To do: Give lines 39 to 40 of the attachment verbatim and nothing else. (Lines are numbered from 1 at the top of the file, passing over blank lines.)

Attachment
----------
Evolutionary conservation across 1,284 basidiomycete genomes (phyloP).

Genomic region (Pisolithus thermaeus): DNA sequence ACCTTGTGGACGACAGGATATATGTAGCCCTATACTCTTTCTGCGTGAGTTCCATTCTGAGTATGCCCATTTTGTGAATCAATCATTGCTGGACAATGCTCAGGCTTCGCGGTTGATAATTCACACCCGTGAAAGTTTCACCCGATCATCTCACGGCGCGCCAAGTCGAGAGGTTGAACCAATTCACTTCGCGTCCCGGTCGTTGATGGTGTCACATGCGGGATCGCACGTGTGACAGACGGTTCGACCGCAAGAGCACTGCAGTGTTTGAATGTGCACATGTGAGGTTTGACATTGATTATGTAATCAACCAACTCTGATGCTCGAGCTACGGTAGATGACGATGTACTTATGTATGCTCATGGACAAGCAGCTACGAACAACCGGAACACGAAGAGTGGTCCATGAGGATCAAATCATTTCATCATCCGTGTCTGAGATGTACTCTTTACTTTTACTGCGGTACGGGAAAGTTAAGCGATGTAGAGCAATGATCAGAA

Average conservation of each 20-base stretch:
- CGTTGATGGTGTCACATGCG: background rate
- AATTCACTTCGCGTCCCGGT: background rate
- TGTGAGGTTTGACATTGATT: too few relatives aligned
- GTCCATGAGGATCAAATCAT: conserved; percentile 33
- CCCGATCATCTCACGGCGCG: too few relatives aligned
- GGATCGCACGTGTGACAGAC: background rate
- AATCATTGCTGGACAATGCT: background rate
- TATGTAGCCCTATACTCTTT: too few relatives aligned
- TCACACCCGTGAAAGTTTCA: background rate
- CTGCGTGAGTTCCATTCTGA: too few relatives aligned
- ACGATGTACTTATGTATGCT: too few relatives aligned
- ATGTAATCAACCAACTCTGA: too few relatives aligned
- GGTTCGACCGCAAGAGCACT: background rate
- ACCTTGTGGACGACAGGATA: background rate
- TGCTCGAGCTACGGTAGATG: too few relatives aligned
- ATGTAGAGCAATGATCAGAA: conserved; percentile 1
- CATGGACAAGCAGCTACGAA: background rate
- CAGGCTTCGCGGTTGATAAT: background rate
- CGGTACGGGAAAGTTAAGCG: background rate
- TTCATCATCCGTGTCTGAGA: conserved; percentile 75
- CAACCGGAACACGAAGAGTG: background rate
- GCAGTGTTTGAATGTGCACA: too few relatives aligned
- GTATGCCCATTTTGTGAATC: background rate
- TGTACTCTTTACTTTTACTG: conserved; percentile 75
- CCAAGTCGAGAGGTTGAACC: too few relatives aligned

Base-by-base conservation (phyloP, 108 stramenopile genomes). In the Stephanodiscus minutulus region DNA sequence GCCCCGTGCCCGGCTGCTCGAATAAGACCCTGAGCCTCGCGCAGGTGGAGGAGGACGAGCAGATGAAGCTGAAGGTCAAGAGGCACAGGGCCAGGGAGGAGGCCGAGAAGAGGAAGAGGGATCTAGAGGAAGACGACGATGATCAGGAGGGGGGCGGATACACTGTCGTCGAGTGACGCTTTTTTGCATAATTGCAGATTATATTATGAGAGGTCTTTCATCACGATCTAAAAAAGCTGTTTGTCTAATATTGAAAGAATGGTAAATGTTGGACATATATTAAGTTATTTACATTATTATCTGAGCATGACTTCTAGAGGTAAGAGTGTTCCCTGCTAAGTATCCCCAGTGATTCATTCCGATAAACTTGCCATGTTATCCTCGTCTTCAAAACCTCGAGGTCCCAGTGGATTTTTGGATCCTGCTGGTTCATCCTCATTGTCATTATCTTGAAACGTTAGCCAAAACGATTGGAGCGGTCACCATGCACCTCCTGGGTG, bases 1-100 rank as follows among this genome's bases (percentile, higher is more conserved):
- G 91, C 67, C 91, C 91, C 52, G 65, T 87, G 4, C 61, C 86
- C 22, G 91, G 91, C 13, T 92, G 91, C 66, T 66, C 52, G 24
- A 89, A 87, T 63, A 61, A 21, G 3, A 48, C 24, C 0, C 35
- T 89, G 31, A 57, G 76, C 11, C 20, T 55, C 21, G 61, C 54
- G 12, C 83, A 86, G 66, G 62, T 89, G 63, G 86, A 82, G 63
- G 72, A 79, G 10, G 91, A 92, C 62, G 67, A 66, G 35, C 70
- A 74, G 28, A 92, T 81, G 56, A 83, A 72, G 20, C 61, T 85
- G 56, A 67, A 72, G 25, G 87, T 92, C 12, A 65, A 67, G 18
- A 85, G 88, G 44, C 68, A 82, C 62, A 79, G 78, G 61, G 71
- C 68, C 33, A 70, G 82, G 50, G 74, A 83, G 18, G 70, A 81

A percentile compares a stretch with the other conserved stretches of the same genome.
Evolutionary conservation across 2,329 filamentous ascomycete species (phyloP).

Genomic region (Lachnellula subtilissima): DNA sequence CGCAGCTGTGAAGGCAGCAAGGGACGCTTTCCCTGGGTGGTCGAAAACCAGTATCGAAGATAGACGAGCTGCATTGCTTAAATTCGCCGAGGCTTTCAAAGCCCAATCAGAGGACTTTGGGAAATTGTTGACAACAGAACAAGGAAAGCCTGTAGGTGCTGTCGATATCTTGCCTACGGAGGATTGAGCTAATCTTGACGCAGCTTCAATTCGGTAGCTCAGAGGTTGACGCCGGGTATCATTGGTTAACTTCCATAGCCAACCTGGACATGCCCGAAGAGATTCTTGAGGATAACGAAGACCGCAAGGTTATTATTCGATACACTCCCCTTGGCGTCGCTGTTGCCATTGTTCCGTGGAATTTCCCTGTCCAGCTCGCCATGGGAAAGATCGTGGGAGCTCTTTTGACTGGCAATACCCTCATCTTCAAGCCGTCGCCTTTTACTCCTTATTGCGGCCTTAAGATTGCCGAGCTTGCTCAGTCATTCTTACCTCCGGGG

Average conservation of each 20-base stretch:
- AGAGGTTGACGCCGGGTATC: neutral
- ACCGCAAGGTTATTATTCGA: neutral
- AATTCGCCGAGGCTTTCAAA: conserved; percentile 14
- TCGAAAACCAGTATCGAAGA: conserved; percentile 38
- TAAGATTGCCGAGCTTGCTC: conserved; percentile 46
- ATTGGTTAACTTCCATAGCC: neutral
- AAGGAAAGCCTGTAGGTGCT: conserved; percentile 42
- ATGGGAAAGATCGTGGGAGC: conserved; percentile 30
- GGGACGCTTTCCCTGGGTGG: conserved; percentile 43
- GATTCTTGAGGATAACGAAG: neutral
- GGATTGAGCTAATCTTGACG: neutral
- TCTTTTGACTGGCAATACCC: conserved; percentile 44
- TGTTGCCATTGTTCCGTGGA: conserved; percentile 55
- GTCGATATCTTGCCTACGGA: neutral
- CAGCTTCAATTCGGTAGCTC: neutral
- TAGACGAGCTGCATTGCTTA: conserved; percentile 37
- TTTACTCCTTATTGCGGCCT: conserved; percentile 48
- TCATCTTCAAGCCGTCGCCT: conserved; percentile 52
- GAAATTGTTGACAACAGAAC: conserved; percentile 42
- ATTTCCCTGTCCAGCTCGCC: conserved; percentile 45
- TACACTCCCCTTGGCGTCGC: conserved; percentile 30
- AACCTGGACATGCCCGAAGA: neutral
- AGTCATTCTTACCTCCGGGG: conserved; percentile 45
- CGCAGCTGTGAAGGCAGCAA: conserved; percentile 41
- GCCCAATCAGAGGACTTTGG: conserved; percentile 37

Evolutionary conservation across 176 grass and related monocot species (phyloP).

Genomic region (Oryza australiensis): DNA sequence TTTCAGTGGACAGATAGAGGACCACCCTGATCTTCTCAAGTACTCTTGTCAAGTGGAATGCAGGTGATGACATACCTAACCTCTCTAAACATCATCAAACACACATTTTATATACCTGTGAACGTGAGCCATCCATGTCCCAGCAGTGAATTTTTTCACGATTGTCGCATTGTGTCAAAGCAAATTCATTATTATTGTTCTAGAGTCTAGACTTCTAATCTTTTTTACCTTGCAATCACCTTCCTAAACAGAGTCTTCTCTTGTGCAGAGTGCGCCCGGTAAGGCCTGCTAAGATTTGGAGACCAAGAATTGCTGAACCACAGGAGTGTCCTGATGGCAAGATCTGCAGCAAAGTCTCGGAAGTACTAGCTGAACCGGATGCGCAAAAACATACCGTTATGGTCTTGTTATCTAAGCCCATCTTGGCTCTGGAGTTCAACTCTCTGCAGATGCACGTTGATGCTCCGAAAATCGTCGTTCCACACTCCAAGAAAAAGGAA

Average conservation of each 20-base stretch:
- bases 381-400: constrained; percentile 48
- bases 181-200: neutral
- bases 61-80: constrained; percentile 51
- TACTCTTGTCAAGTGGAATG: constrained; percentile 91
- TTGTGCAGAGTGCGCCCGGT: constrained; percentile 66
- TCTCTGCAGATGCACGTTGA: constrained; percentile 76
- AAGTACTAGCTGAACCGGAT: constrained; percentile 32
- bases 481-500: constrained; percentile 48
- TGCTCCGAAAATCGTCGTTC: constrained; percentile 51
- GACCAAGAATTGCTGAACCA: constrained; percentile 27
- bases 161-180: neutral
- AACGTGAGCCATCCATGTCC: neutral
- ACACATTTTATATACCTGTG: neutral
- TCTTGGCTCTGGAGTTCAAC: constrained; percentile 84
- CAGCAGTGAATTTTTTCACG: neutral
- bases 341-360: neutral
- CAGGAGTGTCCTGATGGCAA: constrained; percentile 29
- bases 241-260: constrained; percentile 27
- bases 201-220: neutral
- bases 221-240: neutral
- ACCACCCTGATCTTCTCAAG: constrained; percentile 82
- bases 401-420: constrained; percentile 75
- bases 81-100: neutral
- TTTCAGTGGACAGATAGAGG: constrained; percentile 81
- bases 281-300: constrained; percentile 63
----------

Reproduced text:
- C 68, C 33, A 70, G 82, G 50, G 74, A 83, G 18, G 70, A 81

A percentile compares a stretch with the other conserved stretches of the same genome.